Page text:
A letter from the minister Di Pietro

dipietro_.jpg
photo: lemonde.fr

I’m publishing this letter from the minister Antonio Di Pietro.

Dear Beppe,

It’s only a few months since the elections and I’ve decided to write you a letter that I hope you can publish on your blog. Tomorrow the Unione and the CDL will vote in favour of a law, the law about pardons. It was not in the manifesto of the Unione and I maintain that it is not wanted by the centre left voters.

This law came about with the intention of freeing up the prisons and has been extended to cover crimes like false accounting, corruption, tax and finance crimes and crimes relating to the public administration.

Not even the Berlusconi government arrived at such an extreme. This is a way of throwing in the sponge. And it’s done in the middle of the summer. It’s a serious action and only partial information is reported about it. Often the information provided is deliberately biased when presented by newspapers and the TV. Perhaps your blog can provide widespread coverage that is impartial.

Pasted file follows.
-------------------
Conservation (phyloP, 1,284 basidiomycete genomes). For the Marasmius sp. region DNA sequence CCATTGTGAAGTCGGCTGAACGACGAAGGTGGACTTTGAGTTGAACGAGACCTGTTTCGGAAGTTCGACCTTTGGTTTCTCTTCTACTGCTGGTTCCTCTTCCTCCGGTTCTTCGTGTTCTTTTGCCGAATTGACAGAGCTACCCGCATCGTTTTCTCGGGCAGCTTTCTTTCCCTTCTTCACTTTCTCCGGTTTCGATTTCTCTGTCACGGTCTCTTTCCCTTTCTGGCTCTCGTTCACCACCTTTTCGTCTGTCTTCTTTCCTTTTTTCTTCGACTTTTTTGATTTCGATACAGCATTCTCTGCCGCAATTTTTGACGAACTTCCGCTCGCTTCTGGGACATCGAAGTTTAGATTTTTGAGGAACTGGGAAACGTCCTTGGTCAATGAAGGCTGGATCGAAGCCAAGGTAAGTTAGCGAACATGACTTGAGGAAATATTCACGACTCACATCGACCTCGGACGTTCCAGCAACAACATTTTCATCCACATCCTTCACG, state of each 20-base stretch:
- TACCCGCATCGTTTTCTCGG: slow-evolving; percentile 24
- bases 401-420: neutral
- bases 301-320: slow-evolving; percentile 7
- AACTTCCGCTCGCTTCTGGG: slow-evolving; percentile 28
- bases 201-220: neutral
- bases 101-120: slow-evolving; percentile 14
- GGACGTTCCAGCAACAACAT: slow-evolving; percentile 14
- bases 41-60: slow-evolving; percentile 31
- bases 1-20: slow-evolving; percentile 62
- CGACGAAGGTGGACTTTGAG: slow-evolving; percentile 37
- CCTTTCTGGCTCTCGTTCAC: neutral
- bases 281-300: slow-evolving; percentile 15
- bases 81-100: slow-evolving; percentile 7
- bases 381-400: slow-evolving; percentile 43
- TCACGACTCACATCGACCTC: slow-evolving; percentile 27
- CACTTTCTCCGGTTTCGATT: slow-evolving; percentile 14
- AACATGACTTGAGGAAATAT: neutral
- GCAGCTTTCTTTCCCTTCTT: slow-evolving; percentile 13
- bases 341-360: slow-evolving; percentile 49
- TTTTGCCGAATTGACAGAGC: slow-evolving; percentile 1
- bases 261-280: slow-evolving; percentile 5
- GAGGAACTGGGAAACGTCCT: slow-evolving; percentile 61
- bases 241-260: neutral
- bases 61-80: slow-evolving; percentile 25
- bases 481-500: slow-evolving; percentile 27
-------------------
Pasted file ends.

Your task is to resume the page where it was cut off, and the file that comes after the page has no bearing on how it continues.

I am decidedly against the fact that the approval of the pardon is based on a political exchange with Forza Italia as it allows for the inclusion of crimes for which members of the Casa delle Libertà are currently subject to trials or have been convicted. Some of these have taken centre stage.